Wednesday, September 10, 2014

Wednesday roundup (09-10-14)

Europe has to do whatever it takes: The new European Commission needs to take a stand for common sense and growth (The Financial Times)

France breaks 2015 deficit-cutting promise (Reuters) France Won’t Meet Budget Deficit Target Until 2017, Government Warns (The New York Times)

Greek deflation slows in August, prices decline for 18th month (ekathimerini)

In Japan's Economic Folly, A Lesson For U.S. (Investors Business Daily)

More car owners [in the United States] fall behind on auto loan payments (USAToday)

Student debt: Not just a young person’s problem anymore (McClatchy Washington Bureau) Education debt not just for the young _ seniors increasingly struggle to pay back loans (The Associated Press)

Mortgage applications plunge to 14-year low (CNBC)

Senator [Elizabeth] Warren Sept 9 2014: On lack of bank prosecution referrals following financial crimes. (C-span)

Elizabeth Warren on citizenz united (C-span)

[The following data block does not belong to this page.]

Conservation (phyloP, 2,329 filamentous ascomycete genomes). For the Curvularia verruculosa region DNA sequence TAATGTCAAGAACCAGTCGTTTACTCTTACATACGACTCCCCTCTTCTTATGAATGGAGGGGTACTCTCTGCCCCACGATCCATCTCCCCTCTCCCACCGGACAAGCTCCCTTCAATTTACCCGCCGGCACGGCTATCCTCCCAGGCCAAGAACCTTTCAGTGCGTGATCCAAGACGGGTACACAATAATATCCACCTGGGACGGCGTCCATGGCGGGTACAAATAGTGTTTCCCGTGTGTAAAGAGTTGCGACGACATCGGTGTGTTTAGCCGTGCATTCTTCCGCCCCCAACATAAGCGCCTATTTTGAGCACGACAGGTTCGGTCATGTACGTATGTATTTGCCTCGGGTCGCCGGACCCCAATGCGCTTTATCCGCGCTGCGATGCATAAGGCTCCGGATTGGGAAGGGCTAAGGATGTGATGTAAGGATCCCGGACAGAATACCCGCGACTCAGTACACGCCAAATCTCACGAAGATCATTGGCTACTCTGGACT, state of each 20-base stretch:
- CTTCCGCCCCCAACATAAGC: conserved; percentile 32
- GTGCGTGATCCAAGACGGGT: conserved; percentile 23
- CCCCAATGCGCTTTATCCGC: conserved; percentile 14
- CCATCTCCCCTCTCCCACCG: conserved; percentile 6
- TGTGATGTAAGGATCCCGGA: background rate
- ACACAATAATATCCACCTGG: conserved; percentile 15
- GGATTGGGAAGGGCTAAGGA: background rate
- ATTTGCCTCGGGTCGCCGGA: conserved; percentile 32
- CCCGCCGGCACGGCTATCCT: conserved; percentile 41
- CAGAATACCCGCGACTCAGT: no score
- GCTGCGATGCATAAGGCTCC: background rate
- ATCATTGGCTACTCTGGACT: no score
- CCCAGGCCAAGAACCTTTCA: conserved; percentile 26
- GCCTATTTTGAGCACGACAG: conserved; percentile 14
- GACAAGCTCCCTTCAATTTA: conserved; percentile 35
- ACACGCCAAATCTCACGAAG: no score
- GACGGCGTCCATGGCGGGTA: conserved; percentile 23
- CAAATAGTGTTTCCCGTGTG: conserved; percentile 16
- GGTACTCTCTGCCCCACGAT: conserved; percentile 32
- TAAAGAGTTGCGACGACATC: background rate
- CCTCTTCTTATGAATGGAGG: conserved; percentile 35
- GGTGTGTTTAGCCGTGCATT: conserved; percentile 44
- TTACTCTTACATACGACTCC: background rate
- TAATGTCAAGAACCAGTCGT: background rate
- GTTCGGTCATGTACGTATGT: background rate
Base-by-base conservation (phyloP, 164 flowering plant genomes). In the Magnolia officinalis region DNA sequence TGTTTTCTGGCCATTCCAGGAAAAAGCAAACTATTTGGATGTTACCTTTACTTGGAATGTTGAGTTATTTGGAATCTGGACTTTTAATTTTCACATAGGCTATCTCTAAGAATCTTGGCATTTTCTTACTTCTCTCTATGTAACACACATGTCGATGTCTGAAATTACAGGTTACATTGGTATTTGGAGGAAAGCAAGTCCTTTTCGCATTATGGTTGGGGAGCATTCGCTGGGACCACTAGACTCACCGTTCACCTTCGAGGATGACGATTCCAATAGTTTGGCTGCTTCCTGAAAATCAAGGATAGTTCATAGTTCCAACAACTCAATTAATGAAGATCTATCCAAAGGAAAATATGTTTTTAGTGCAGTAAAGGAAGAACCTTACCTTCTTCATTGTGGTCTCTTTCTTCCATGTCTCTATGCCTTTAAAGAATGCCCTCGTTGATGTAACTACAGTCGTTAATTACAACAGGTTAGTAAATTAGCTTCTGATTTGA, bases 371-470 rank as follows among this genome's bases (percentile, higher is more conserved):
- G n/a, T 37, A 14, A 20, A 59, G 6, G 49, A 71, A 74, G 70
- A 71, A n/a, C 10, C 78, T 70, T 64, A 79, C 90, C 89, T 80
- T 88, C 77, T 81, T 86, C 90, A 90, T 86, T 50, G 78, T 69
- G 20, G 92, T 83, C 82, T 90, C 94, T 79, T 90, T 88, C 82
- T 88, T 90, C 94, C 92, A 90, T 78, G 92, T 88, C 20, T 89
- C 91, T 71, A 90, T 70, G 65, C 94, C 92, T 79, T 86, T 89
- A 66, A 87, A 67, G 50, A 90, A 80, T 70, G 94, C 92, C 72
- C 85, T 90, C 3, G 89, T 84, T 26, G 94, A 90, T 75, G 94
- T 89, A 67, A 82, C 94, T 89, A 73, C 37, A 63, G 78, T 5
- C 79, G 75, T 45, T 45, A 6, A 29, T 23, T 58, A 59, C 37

The Biggest Lie of the New Century (BloombergView)

     The aim of this blog is to show (mostly from reports in mainstream respected news sources) that there is reason to believe that both the United States and the global economies remain fragile in the wake of the financial crisis of 2008 and that a number of threats exist today that could, if they worsened, bring about economic depression -- not just a minor depression, but a depression worse than the Great Depression. Key threats include excessive risk-taking by financial firms, unchecked by effective regulation; the continued existence of "too big to fail" institutions; and most especially, the amassing of levels of public and private debt which could become unsustainable.

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